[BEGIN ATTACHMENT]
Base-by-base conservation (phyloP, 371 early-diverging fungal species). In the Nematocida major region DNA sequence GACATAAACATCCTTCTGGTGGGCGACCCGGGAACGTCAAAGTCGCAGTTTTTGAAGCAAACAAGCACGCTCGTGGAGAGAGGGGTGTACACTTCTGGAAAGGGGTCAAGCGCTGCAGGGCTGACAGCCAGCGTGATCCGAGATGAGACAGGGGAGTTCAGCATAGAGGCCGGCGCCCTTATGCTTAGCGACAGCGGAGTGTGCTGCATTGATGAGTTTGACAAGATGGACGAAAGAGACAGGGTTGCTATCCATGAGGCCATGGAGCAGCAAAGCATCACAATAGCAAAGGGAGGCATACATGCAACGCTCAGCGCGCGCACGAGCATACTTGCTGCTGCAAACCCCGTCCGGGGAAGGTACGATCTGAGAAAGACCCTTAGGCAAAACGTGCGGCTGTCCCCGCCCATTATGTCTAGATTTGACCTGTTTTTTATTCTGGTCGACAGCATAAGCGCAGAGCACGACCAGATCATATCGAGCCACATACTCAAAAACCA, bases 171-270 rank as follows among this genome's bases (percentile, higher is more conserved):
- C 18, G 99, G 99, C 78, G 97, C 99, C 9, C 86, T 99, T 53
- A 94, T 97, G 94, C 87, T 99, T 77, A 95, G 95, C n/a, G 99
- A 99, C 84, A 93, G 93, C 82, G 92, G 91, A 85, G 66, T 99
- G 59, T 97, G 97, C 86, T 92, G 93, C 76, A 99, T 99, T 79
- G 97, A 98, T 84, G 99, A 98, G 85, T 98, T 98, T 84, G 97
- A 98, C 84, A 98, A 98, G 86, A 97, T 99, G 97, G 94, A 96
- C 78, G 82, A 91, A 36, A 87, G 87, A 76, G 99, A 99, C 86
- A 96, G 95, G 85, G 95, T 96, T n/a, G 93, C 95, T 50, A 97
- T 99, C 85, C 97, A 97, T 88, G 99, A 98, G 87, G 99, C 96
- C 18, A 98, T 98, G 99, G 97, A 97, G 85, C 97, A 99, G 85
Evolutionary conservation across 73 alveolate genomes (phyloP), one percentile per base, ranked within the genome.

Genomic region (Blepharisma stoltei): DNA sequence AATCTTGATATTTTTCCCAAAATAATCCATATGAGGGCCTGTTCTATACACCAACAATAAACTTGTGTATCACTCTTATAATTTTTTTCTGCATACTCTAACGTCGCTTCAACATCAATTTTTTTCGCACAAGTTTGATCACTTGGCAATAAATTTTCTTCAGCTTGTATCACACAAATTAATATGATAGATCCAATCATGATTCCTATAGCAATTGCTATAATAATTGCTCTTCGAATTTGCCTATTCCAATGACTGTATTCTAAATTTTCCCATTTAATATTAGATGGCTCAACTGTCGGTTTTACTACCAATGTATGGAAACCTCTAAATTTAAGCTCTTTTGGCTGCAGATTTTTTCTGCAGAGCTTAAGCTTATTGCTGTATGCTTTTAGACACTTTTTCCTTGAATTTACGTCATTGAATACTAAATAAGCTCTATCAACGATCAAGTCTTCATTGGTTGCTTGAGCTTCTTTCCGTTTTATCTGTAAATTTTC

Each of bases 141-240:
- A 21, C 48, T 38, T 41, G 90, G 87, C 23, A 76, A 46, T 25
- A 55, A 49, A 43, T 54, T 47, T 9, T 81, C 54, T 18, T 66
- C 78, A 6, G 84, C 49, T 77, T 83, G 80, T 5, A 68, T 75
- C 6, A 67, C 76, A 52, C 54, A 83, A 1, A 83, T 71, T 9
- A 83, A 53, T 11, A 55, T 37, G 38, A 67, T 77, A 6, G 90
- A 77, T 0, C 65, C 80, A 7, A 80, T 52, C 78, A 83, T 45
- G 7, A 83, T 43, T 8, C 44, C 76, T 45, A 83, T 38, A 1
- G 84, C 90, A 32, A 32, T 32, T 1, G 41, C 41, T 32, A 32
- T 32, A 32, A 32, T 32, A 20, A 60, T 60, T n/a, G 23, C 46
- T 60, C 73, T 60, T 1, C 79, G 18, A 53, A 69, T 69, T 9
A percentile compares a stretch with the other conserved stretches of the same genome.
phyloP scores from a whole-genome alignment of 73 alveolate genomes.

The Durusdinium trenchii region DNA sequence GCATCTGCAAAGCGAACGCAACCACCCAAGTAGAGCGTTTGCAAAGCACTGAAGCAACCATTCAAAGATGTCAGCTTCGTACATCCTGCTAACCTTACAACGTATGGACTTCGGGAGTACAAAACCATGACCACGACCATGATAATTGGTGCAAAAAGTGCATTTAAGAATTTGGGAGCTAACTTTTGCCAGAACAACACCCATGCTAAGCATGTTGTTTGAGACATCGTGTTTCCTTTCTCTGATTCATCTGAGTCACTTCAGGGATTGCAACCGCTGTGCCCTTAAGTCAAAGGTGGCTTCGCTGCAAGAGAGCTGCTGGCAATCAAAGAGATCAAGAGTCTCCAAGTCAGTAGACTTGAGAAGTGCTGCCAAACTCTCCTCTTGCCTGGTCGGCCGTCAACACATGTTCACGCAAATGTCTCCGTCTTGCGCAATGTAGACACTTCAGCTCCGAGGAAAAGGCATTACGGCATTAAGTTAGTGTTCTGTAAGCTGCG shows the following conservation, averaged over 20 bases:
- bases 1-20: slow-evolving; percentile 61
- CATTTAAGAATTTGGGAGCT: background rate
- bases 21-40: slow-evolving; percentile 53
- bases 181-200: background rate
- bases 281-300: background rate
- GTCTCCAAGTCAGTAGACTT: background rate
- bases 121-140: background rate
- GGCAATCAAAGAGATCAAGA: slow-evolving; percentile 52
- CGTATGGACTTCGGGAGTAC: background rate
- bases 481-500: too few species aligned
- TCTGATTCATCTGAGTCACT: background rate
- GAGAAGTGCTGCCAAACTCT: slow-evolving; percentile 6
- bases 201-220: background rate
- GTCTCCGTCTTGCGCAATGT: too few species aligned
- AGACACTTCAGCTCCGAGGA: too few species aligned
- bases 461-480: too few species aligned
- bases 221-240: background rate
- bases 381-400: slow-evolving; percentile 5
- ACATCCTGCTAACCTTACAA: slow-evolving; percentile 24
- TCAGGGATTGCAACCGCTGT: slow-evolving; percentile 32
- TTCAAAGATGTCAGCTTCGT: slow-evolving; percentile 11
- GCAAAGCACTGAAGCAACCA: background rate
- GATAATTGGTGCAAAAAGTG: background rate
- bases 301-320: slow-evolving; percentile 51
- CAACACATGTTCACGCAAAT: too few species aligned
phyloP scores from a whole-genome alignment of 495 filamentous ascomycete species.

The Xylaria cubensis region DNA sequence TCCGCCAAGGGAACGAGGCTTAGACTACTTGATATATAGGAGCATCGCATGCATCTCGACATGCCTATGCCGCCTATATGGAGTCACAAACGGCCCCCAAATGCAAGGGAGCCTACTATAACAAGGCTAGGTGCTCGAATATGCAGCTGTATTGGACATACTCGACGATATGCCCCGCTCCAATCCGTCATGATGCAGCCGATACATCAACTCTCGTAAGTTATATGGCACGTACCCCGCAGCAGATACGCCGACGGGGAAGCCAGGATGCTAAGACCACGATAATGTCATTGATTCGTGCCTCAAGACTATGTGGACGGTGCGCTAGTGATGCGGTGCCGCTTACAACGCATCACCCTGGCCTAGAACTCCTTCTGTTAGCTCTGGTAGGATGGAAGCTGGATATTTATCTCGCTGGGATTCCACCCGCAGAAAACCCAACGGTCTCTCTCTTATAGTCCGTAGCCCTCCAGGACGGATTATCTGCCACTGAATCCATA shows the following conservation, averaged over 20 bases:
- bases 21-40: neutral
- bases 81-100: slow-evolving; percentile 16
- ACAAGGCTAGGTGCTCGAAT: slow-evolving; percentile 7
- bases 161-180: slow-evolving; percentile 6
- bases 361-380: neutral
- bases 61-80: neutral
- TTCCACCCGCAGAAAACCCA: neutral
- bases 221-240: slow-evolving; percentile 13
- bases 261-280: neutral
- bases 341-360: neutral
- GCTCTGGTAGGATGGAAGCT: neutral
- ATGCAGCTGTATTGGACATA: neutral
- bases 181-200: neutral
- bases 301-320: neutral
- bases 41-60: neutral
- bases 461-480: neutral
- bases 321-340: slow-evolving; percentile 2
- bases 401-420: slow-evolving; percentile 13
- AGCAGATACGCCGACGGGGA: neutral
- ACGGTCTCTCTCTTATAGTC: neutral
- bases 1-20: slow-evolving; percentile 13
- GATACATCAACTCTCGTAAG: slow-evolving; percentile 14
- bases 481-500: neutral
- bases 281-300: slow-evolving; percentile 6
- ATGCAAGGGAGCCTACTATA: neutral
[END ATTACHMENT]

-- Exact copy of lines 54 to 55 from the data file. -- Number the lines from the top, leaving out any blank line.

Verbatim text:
The Xylaria cubensis region DNA sequence TCCGCCAAGGGAACGAGGCTTAGACTACTTGATATATAGGAGCATCGCATGCATCTCGACATGCCTATGCCGCCTATATGGAGTCACAAACGGCCCCCAAATGCAAGGGAGCCTACTATAACAAGGCTAGGTGCTCGAATATGCAGCTGTATTGGACATACTCGACGATATGCCCCGCTCCAATCCGTCATGATGCAGCCGATACATCAACTCTCGTAAGTTATATGGCACGTACCCCGCAGCAGATACGCCGACGGGGAAGCCAGGATGCTAAGACCACGATAATGTCATTGATTCGTGCCTCAAGACTATGTGGACGGTGCGCTAGTGATGCGGTGCCGCTTACAACGCATCACCCTGGCCTAGAACTCCTTCTGTTAGCTCTGGTAGGATGGAAGCTGGATATTTATCTCGCTGGGATTCCACCCGCAGAAAACCCAACGGTCTCTCTCTTATAGTCCGTAGCCCTCCAGGACGGATTATCTGCCACTGAATCCATA shows the following conservation, averaged over 20 bases:
- bases 21-40: neutral